The Library of History

Page 135

Page 135 But Prometheus because he stole Fire from Heaven, and handed it to Men, was clapt in Chains by Jupiter, who caus'd an Eagle to seize and feed continually upon his Liver: But Hercules seeing that he suffered so much for his Kindness to Mankind, shot the Bird with an Arrow, and then having pacify'd Jove, freed this common Benefactor from all farther trouble.

Afterwards he was injoyn'd to bring away Diomedes King of Thrace's Mares, which were kept in Stalls of Brass, and (by reason of their Strength and Fierceness) ty'd up in Iron Chains. Their Provender was not from the Product of the Earth, but they were fed with the Flesh of miserable Strangers that came thither, cut in small Pieces for that purpose. Hercules to gain Possession of them, laid their own Master Diomedes before them, who satiating their Hunger by his Flesh, who had wickedly taught them to feed upon Flesh, thereby became tame and manageable. Euristheus when they were brought to him, dedicated them to Juno, and their Breed continu'd to the time of Alexander the Great. When he had perform'd this Labour, he saild with Jason to Colchos, to bring away the Golden Fleece by force of Arms. But of this we shall speak, when we come to the Expedition of the Argonauts.

Then he was commanded to strip Hyppolyta the Amazon of her Belt. Hereupon resolving upon a War against the Amazons, he sail'd into Pontus, from him call'd Euxinus, and arriving at the Mouth of the River Thermodon, he incampt near the City Themiscyra, the Seat Royal of the Amazons: And first he demanded the Belt to be deliver'd to him; which being refus'd, he join'd Battel with them.

The choice and most noble of the Amazons were drawn up against Hercules, the rest of the Army oppos'd the other ordinary Troops, so that there was a very sharp Ingagement. The first that fought Hand to Hand with him, was Aella, so call'd from her swiftness; but she found her Enemy swifter than her self: The Second was Philippis, who upon the first Onset, receiv'd a Mortal Wound, and fell down Dead. Then Prothoe entred the List, who, they say, Seven times baffl'd her Enemy in single Combat; but she being at length slain, he kill'd the Fourth call'd Eribea. She was so confident in her strength and feats of Arms, that she us'd to boast she needed none to second her; but meeting with one stronger than her self, she presently experienc'd the vanity of her boasting.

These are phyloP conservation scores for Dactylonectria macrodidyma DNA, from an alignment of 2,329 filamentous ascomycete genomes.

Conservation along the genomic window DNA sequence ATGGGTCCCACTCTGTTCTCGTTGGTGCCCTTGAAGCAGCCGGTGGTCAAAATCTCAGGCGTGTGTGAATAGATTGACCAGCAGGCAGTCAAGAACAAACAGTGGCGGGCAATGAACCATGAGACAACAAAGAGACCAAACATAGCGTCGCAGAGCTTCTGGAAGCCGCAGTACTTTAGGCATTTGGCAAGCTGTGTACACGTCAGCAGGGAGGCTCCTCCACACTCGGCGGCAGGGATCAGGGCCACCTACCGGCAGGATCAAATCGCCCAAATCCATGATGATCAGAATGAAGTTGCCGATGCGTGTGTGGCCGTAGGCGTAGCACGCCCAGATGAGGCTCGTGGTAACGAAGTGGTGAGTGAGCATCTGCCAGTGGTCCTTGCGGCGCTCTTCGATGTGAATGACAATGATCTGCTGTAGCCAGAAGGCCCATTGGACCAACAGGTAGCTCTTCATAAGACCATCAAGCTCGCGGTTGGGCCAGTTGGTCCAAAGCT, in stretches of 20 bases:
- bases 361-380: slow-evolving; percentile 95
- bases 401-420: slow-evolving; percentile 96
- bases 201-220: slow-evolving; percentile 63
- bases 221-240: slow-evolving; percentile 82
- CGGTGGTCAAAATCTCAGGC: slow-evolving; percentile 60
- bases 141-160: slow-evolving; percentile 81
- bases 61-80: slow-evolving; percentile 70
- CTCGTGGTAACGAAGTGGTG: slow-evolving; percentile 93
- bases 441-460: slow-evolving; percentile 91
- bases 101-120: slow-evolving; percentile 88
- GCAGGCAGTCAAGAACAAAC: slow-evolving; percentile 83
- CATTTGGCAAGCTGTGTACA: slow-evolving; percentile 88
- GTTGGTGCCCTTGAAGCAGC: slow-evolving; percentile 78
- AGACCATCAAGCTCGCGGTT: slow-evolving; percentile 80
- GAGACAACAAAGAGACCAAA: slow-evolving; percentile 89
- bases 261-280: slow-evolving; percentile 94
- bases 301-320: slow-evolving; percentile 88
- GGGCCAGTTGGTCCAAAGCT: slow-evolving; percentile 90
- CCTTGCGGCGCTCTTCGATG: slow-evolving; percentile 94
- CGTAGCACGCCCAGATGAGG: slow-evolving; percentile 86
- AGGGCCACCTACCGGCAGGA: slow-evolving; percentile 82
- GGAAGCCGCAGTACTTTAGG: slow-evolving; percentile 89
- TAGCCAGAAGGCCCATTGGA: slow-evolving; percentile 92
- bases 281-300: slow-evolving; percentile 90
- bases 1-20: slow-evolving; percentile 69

After these Celaenus, Euryaea and Phobe, Companions with Diana in Hunting, (who never us'd to miss their Mark, yet now could none of them hit one,) in defending one another, were all kill'd together upon the Spot. Then he overcame Deianita, Asteria, Marpes, Tecmessa and Alcippe. The last mention'd had vow'd perpetual Virginity, and kept their Oaths, but could not preserve their Lives. Melanippe also the Queen of the Amazons, (who was famous and highly admir'd every where for her Valour) then lost her Kingdom. The chief of the Amazons being thus cut off, he forc'd the rest to fly, and killing most of them in the pursuit, wholly destroy'd and rooted up that Nation. Of the Prisoners he gave Antiope to Theseus, but Melanippe he discharg'd, having first taken from her her Belt.

After this, a Tenth Labour was impos'd upon him by Eurystheus, and that was to drive away the Oxen of Geryon that pastur'd in Iberia near to the Ocean. Hercules perceiving he could not perform this Task without much trouble and great preparation, set forth a brave Fleet, and mann'd it with such a number of Seamen and Souldiers, as such an Expedition justly requir'd: For it was nois'd Abroad through the whole World, that Chrysaores (so call'd from his Riches) King of Iberia, had Three Sons, strong Bodied Men, and famous for Martial Affairs, and that each of them had great Armies of Valiant Men, constantly at hand attending upon them; which was the reason Euristheus impos'd this Task upon him, conceiving this Expedition was greater than he was ever able to perform: But Hercules undertook this with as much considence as he had done those before, and commanded Forces to be rais'd in Crete, whence he resolv'd to set forth; this Island being the most convenient Port from whence to make any Expedition into any part

Bibliotheca Historica

The first five books